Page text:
Like many a proud mother, Heather Walker posted a photo of her newborn on Facebook. Soon thereafter though, her photo was taken down and her account blocked for 24 hours. Now, Facebook is apologizing for taking down a family photo that never should have been considered in violation of its policies.
Grayson James Walker was born the morning of Feb. 15, 2012, with a rare disorder that caused him to be born without a large part of his brain. By evening of the same day he had passed away. His mother has been mourning his death and keeping up her thoughts on a blog describing the family's journey with anencephaly.
The Memphis mom of three actually waited until just this month to post her first photo of Grayson on the social networking site. On her blog, she explains she was "tired of trying to hide my son, the way he was, just to make others feel comfortable." She at first felt "people would be scared or offended" by his appearance but in a "sudden impulse" of being a proud mother, she posted the photo.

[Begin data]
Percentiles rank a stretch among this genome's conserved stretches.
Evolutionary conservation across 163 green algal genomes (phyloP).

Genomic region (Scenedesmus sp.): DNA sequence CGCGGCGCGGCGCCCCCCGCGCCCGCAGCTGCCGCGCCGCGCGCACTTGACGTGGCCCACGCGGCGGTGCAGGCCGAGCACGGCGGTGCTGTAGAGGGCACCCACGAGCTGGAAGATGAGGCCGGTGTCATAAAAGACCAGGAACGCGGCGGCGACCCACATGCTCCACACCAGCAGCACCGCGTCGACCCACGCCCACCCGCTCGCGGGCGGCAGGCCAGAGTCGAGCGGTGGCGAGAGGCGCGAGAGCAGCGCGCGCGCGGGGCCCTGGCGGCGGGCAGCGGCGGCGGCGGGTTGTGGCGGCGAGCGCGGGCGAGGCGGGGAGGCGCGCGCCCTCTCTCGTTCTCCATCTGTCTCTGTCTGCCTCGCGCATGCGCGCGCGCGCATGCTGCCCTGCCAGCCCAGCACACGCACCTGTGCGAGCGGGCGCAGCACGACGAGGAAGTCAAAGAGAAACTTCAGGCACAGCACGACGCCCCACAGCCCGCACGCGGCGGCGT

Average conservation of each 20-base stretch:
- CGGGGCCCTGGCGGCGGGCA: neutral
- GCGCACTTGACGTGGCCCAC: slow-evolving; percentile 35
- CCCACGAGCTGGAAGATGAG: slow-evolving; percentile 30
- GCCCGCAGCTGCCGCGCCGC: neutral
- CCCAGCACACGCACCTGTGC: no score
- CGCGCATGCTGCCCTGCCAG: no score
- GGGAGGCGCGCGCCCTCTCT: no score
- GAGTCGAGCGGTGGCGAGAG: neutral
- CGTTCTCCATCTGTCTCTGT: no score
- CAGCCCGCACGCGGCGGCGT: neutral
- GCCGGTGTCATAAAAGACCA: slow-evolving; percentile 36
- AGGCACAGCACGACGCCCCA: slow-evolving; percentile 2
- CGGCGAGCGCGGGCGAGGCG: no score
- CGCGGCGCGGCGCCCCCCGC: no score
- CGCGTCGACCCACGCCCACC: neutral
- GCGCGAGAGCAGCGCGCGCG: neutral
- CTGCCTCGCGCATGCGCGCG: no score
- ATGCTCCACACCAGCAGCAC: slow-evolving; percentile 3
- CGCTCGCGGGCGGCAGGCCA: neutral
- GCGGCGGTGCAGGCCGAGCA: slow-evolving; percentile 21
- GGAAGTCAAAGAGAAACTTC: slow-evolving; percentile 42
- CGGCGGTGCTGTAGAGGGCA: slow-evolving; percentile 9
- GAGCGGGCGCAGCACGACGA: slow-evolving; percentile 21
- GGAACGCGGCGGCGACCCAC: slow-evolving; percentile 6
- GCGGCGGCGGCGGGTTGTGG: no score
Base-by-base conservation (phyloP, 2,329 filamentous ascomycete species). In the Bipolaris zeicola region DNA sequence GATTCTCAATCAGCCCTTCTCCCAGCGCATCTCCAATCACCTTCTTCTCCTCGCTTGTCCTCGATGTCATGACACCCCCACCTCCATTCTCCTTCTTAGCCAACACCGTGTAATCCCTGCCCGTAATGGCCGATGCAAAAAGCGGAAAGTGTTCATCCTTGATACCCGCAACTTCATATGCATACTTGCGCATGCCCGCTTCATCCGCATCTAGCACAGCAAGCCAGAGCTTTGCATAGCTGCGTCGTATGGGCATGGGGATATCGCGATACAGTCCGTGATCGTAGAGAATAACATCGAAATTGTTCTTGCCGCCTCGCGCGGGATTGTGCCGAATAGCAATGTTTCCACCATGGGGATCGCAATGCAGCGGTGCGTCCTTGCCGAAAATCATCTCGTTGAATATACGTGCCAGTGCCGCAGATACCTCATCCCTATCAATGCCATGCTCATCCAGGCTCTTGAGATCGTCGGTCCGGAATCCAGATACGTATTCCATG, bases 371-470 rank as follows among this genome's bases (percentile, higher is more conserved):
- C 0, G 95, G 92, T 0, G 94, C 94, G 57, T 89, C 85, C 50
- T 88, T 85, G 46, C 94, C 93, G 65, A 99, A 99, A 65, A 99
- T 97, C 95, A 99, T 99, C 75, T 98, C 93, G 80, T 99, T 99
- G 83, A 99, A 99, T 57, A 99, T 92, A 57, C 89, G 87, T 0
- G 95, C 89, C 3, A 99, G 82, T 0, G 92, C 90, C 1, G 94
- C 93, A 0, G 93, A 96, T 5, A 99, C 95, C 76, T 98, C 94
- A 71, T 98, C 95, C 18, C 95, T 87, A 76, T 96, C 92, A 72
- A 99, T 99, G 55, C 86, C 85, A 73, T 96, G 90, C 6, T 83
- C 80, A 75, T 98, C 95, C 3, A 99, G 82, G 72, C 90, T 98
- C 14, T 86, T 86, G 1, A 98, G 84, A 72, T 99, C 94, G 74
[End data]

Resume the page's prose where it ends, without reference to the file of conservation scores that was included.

The next time she logged onto Facebook, her initial fears were confirmed as she found a message saying content on her page had been blocked. Heather was offended, hurt and angry. That's when she decided to post a comment about her frustration and it snowballed from there. Heather was interviewed by local media and the story spread. Watch this local Fox report:
“Not long after, Facebook deleted them because of the content,” she told WMC-TV at the time. “They allow people to post almost nude pictures of themselves, profanity, and so many other things but I‘m not allowed to share a picture of God’s beautiful creation.”
This isn't the first time Facebook has accidentally blocked content that didn't in fact violate its extensive photo policies. Earlier this year, the Blaze reported on a leaked guidance document for third-parties that Facebook hires to review content for potential violations. Many bodily substances are considered "abuse standards violations" and some injuries, if insides are showing, are banned as well. Many of these third-party moderators, Gawker originally reported, are working for companies overseas.
But Facebook has now had a change of heart and Heather and her husband Patrick received what they were looking for: an apology and condolences from the Facebook team. Heather wrote, "It made mine and Patrick's day and took the burden of offense off our shoulders. That was never our intention in the first place."
In a statement, Facebook acknowledged that in reviewing more than 300 million photos uploaded to the site a day,moderators occasionally make a mistake.
[H/T Radar Online]